fbpx

PROFILE

MY SUBSCRIPTION

LOGOUT

x

The latest industry news to your inbox.

    

I'd like to hear about marketing opportunities

    

I accept IQ Magazine's Terms and Conditions and Privacy Policy

Super Junior sign with ICM Partners

ICM Partners has signed Super Junior, one of the world’s biggest K-pop acts, for representation outside Asia.

The nine-member boy band broke through globally in 2009 with their hit ‘Sorry Sorry’ and have gone on top win multiple awards in both Korea and internationally. The band’s most recent studio album, their ninth, Time Slip, debuted at number nine on Billboard’s World Albums chart.

Key figures in the so-called Korean Wave, Super Junior, signed to SM Entertainment, are also renowned for their live ‘Super Show’, having played to over two million fans across 150+ shows Asia, Europe and the Americas.

“We are thrilled to represent the kings of the Korean Wave, Super Junior,” comments Jon Pleeter, vice-president of concerts at LA-based ICM Partners.

“Along with [the band’s label] Label SJ, we look forward to growing the Super Junior brand across the media landscape, including global touring, marketing, business development and strategic partnerships.”

 


Get more stories like this in your inbox by signing up for IQ Index, IQ’s free email digest of essential live music industry news.

Promoters push for end to Chinese K-pop ban

Amid the growing popularity of K-pop and other Korean music globally, concert promoters in China are reportedly pressuring authorities to lift restrictions on South Korean artists performing in the country.

The People’s Republic of China issued a nationwide ban on performances by Korean artists – as well as a prohibition on South Korean television programmes, and on Korean celebrities appearing on Chinese TV – in November 2016, during a diplomatic row over the presence of US missiles in South Korea.

No major Korean artist has played in China, a market of some 1.4bn people, since – even as the likes of Exo, Twice, Blackpink and, most famously, BTS (who yesterday announced a new world stadium tour), have gone on to huge touring success elsewhere.

According to Bloomberg, “people familiar with the matter” have revealed that China-based promoters are now seeking permission to bring in Korean bands, though it is not clear whether the Chinese culture ministry will be receptive to their requests for permits.

“People are getting ready”

“People are getting ready,” says Archie Hamilton, MD of promoter Split Works. “There is a lot of money there.”

“A lot of Korean artists would like to tour” in China, adds Modern Sky booker Jordan Corso. “It’s too big a market [not to].”

The news comes amid a limited thaw in relations between the two nations that has seen a select number of groups being allowed to tour and South Korean programming returning to Chinese TV.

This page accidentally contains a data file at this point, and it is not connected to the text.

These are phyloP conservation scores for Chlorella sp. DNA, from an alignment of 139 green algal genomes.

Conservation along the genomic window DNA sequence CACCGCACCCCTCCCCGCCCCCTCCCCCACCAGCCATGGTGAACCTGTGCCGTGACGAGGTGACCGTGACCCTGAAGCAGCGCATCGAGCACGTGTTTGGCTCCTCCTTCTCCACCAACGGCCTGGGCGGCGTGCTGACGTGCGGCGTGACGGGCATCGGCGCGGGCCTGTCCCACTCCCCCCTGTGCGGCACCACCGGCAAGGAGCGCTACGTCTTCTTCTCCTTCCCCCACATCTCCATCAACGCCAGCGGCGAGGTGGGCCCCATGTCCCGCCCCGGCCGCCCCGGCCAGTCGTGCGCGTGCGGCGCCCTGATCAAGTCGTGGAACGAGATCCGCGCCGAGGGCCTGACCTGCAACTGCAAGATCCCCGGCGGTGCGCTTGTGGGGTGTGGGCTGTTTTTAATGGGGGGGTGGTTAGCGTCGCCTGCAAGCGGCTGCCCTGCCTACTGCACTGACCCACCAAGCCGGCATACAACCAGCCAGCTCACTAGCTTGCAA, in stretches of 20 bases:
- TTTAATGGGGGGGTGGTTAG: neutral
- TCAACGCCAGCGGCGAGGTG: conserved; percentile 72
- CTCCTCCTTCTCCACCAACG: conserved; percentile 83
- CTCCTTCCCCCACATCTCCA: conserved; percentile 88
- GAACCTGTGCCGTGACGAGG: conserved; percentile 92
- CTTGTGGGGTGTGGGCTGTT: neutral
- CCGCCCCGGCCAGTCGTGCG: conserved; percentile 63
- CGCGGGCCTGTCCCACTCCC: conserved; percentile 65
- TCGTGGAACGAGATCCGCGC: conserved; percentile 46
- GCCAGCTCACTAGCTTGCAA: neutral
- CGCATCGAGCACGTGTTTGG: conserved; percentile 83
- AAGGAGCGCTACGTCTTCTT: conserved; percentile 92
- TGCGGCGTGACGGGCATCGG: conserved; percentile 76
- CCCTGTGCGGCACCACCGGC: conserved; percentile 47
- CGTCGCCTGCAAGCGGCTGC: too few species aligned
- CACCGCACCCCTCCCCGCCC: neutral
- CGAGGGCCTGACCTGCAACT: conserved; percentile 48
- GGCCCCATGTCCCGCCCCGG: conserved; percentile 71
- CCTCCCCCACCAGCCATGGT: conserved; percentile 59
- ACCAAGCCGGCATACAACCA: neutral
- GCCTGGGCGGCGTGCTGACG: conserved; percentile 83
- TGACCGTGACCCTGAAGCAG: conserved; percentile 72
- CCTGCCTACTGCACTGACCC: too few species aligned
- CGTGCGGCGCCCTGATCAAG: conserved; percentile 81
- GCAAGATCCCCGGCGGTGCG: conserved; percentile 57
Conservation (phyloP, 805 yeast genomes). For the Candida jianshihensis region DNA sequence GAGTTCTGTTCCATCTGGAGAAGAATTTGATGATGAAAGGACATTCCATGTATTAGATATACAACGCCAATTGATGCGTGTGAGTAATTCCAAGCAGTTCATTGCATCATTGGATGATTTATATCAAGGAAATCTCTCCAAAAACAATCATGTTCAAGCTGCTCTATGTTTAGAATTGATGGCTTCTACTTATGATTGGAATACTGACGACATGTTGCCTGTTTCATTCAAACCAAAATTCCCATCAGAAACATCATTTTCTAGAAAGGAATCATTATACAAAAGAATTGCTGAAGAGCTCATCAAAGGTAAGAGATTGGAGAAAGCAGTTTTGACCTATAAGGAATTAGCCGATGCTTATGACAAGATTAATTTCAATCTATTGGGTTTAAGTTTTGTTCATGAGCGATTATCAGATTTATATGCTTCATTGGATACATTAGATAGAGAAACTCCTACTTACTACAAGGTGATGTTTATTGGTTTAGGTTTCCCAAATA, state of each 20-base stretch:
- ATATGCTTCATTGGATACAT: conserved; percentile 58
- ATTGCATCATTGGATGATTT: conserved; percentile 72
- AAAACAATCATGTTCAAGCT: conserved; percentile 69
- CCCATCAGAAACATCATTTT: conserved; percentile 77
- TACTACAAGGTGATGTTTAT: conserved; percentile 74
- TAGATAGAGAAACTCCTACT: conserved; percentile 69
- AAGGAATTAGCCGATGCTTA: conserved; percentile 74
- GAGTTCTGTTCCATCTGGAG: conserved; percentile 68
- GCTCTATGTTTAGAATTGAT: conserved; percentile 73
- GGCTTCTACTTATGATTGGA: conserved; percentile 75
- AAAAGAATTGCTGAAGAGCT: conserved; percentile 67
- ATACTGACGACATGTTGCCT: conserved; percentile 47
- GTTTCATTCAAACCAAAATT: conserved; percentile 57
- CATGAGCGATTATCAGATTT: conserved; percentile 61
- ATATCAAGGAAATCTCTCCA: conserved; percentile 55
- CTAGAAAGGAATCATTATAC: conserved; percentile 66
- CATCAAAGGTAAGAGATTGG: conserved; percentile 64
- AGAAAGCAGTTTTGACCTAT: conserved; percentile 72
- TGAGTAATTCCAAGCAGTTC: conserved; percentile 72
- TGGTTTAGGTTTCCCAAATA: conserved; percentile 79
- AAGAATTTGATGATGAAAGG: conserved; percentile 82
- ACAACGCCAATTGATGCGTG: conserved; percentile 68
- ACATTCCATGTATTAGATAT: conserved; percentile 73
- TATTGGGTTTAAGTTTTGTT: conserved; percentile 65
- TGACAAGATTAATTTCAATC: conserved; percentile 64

Shares of YG Entertainment, which manages Blackpink, gained nearly 3% on the publication of the Bloomberg report. JYP Entertainment, which represents Twice, rose 1.4%, while SM Entertainment, whose roster includes Exo and Super Junior, was also up as much as 3%.

 


Get more stories like this in your inbox by signing up for IQ Index, IQ’s free digest of essential live music industry news, via email or Messenger.

Boom in K-pop shows as Korean Wave hits the west [updated]

The number of K-pop concerts in the west is on the rise as Korean artists become increasingly popular among North American and European audiences.

An infographic by live music crowdsourcing website MyMusicTaste, provided to Billboard, which analyses the spread of K-pop outside its home of South Korea and traditional stronghold in east Asia reveals that, from 2013 to present, the US was the foreign country with the third-highest number of K-pop concerts (102), behind only Japan and China.

The ‘Korean Wave’ has also hit Europe, where the number of shows grew to 30 last year (compared to 18 in 2014 and 14 in 2013), overtaking south-east Asia, which held 19 in 2015.

South America, too, has experienced consistent growth, from 12 K-pop concerts in 2013 to 16 in 2014 and 18 in 2015.

The Made 2015 world tour by Big Bang scored the highest attendance over the last three years, with an estimated 750,000 people worldwide attending 65 concerts

In Australia, 20 K-pop concerts have taken place since 2013, although no information is available about year-on-year growth.

Only the Middle East lags behind: it has hosted just one K-pop show, in the UAE, since 2013.

Most concerts in the period were by groups – 1,209, compared to 126 for solo artists – with the majority, 1,028, by male groups.

The Made 2015 world tour by boy band Big Bang scored the highest attendance over the last three years, with an estimated 750,000 people worldwide attending 65 concerts. TVXQ!’s With tour is close behind, with an attendance of 749,000 from 16 much larger shows, followed by Korean-Chinese group Exo’s Exo Planet #2 – The Exo’luxion (626,784), rapper G-Dragon’s One of a Kind in 2013 (570,000) and the sole female entranct Girls’ Generation/SNSD’s Girls & Peace tour of Japan (276,400).

View the full infographic, courtesy of MyMusicTaste and Billboard, below:

K-pop infographic (2013–2016), MyMusicTaste

 


Update: A number of fans of South Korean boy band Super Junior have written to us on Twitter to point out that the group may well deserve a place on the infographic above. According to the Super Junior, the band were the first K-pop act to perform 100 concerts worldwide and have performed to a total of 1.3 million people since 2008.